Zach Pina

Zach Pina

Marin, CA

Zach Pina's Passions

Hiking & Camping
Running
Biking
Paddling
Skiing

Zach Pina's Bio

Love the persistent sweep of an ETA 2428, the refraction of light through a Mazzucchelli 1849 tort, or the steady, reassuring whirr of a Dura Ace 7900 freehub body — all of which in the complete absence of facial hair or overly sanguine filters.

In no particular order, I prefer to write about bikes, sunnies, and timekeepers. Usually in slightly more detail and with slightly less irony.

Zach Pina

Zach Pina wrote a review of on April 27, 2013

3 5

Familiarity: I've used it several times

Castelli really hit a home run with the Nanoflex fabric ? it's brushed for warmth, and repels wind and moderate moisture (rain, snow, etc.) with relative ease. No wonder why the Garmin guys insist on this stuff. Downside: zero articulation in the construction. No elbow bend or shaping makes the warmers bunch up where your arms bend. Not exactly uncomfortable, but not ideal either. Still a great product.

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Zach Pina

Zach Pina wrote a review of on September 24, 2012

5 5

In continuing its timeless design and insistence on using the very best acetates available, RAEN offers up another instant classic with the Savoye. Lots to like here: superlative construction, a nice unisex width and earstem lengths, and a curvacious vintage profile begging to be shot with your favorite Instagram filter. I was also pleasantly surprised to find RAEN now using stiffer hinges and rivets to secure the asymmetrical temple branding (instead of earlier frames which only used adhesive). As aesthetically pleasing as always, but now with an attention to construction befitting of the frame's superlative Mazzucchelli acetate. A truly excellent offering from RAEN.

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Zach Pina

Zach Pina wrote a review of on August 24, 2012

make some noise for detroit
5 5

In the sea of sunglasses claiming Ray-Ban as an inspiration, the Detroit is as close in profile and construction to a pair of Wayfarers as you'll ever get - and actually, I think these are almost nicer than the Wayfarers most of us already own. The frame is made from some very nice, two-tone handmade acetate and features awesome asymmetric temple detailing as per the Loveless collection. Early versions of the Wayfarer had that deep, signature 'tilt,' and you'll get a bit of that here with the Detroit as well. An homage for sure, but this is a classic in every sense of the word, and one with more than enough style to stand on its own.

* not a super tall or wide frame - if you prefer extra coverage, check out the Detroit XL. Something about the slightly smaller frame lends a bit more to the classic nature of the profile, so if you need to widen the earstems out a bit, you can use a hair dryer to heat and carefully bend the acetate

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Zach Pina

Zach Pina wrote a review of on August 22, 2012

5 5

There's a lot to really like about the Helm - pretty sweet color options, nice lenses, on-point branding, and the cool earstem interchangeability (bear in mind that not every pair comes with extras - look for "With Extra Set" in the title). The retro, squared-off flair (definitely dig the keyhole nosebridge) is also very on-trend, and is quite similar to the Oakley Holbrook and the Electric Knoxville, though the Helm lens profile is a few millimeters taller. That being said, while the construction and the quality seems fine enough, I think the Helm is a tougher sell than some of Spy's other offerings at this price point. The finish on the matte colorways is admittedly a little rough around the edges, and I'm also not crazy about the fit - seems like with the lightweight nylon grilamid construction and the hinge design, the frame would be quite a bit more flexible than it is, but the frame width and earstem angle isn't quite ideal for those with slightly wider heads. But at the end of the day, the Helm looks totally awesome and that was probably the whole point for Spy all along, so I'll just shut up now.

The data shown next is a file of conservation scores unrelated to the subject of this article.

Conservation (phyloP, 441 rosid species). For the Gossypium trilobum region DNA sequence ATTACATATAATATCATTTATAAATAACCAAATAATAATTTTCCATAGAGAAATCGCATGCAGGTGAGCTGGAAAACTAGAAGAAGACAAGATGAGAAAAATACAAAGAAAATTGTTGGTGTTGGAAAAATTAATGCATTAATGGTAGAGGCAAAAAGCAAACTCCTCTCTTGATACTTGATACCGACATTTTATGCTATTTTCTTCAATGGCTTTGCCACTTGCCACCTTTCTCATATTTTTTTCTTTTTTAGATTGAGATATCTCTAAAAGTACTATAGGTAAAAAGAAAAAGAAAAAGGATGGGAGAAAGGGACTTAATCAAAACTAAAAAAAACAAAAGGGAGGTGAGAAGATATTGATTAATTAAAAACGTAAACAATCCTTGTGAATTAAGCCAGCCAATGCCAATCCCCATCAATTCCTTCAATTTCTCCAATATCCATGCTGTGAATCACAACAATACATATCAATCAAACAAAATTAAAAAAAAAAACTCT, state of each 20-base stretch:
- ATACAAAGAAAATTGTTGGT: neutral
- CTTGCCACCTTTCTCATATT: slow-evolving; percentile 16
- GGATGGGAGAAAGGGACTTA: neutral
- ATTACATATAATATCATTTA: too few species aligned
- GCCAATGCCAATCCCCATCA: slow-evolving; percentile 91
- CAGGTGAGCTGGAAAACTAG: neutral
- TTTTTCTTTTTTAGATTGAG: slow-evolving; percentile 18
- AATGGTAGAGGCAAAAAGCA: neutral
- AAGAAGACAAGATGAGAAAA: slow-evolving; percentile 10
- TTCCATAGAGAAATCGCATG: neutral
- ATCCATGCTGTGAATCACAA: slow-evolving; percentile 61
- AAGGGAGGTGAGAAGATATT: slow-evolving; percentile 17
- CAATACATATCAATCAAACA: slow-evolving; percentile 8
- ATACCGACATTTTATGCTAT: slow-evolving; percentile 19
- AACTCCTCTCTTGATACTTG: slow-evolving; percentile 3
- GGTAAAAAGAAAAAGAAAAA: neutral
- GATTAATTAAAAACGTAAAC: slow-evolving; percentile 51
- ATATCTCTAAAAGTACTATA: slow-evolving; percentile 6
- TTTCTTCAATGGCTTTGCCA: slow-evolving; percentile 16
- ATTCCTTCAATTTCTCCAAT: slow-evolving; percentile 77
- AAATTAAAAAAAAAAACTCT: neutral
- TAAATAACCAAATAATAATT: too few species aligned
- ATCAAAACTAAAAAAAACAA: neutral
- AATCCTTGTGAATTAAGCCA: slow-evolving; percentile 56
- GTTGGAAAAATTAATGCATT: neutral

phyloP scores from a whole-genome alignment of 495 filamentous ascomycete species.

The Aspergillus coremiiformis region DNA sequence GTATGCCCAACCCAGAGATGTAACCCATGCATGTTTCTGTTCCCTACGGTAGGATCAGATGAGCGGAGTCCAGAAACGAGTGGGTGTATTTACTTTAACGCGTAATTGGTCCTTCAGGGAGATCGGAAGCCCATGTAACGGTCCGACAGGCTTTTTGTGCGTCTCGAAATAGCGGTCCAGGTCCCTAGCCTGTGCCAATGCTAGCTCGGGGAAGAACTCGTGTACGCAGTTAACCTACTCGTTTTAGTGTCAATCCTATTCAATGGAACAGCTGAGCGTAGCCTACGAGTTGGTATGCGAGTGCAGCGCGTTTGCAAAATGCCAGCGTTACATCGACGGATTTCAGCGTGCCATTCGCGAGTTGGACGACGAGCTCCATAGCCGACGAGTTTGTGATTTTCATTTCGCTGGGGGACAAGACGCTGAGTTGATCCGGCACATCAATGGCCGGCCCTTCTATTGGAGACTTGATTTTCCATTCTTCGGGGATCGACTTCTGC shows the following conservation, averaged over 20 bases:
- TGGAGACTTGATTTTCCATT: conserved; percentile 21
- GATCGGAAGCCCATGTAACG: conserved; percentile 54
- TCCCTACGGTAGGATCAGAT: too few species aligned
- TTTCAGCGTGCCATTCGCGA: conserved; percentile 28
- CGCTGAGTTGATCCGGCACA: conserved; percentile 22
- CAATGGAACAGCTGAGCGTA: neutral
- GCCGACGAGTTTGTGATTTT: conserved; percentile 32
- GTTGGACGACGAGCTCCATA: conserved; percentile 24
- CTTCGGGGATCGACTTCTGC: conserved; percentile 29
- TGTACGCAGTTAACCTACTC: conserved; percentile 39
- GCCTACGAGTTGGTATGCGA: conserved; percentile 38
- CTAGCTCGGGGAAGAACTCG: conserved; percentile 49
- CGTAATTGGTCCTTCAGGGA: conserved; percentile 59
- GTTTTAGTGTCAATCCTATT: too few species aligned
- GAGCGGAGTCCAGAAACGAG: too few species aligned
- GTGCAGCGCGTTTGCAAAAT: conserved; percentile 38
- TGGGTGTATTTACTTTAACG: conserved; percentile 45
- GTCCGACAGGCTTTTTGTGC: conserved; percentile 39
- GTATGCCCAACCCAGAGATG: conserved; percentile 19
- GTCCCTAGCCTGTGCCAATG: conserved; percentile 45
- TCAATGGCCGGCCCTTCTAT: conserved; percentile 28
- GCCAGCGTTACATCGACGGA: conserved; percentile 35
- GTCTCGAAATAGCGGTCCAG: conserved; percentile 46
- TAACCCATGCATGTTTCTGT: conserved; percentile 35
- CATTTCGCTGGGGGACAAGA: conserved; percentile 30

* you can swap out the earstems, but their attachment points aren't any different than the Oakley Frogskin (who does NOT advertise this interchangeability), and I would assume this could increase the likelihood of breakage if not done correctly every time
* $5 from your purchase of the "Keep a Breast" colorway (which comes in a fun, limited-edition "I love boobies" microfiber case) goes to the non-profit's education and awareness programs designed to "inform young people about methods of [breast cancer] prevention, early detection, coping and support."

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Zach Pina

Zach Pina wrote a review of on August 21, 2012

5 5

Very pleasantly surprised with the Dibs. While very different than the rest of the label's wraparound offerings, it's still a quintessential surf style that is neither uber modern, nor throwback. The frame is oversized, but remains lightweight and very flexible. Unique to the brand, the Dibs combines a classic squared-off profile and a modest lens width and height, with a flattering angular nose bridge that should play nicely with a wide variety of face shapes. Optical quality seems on point - the red mirrored lenses are undeniably badass. Struggled at first changing out the custom arm "sleeves," but once you get the hang of where you're supposed to push and how you're supposed to pull, you'll fear less about snapping off your hinges. Arnette should really sell the ACES pieces separately as the customization is pretty intuitive and unique, but at the moment, you're only able to get a spare pair with each sunny purchase.

* made in Italy, if you're into that sort of thing

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Zach Pina

Zach Pina wrote a review of on August 20, 2012

5 5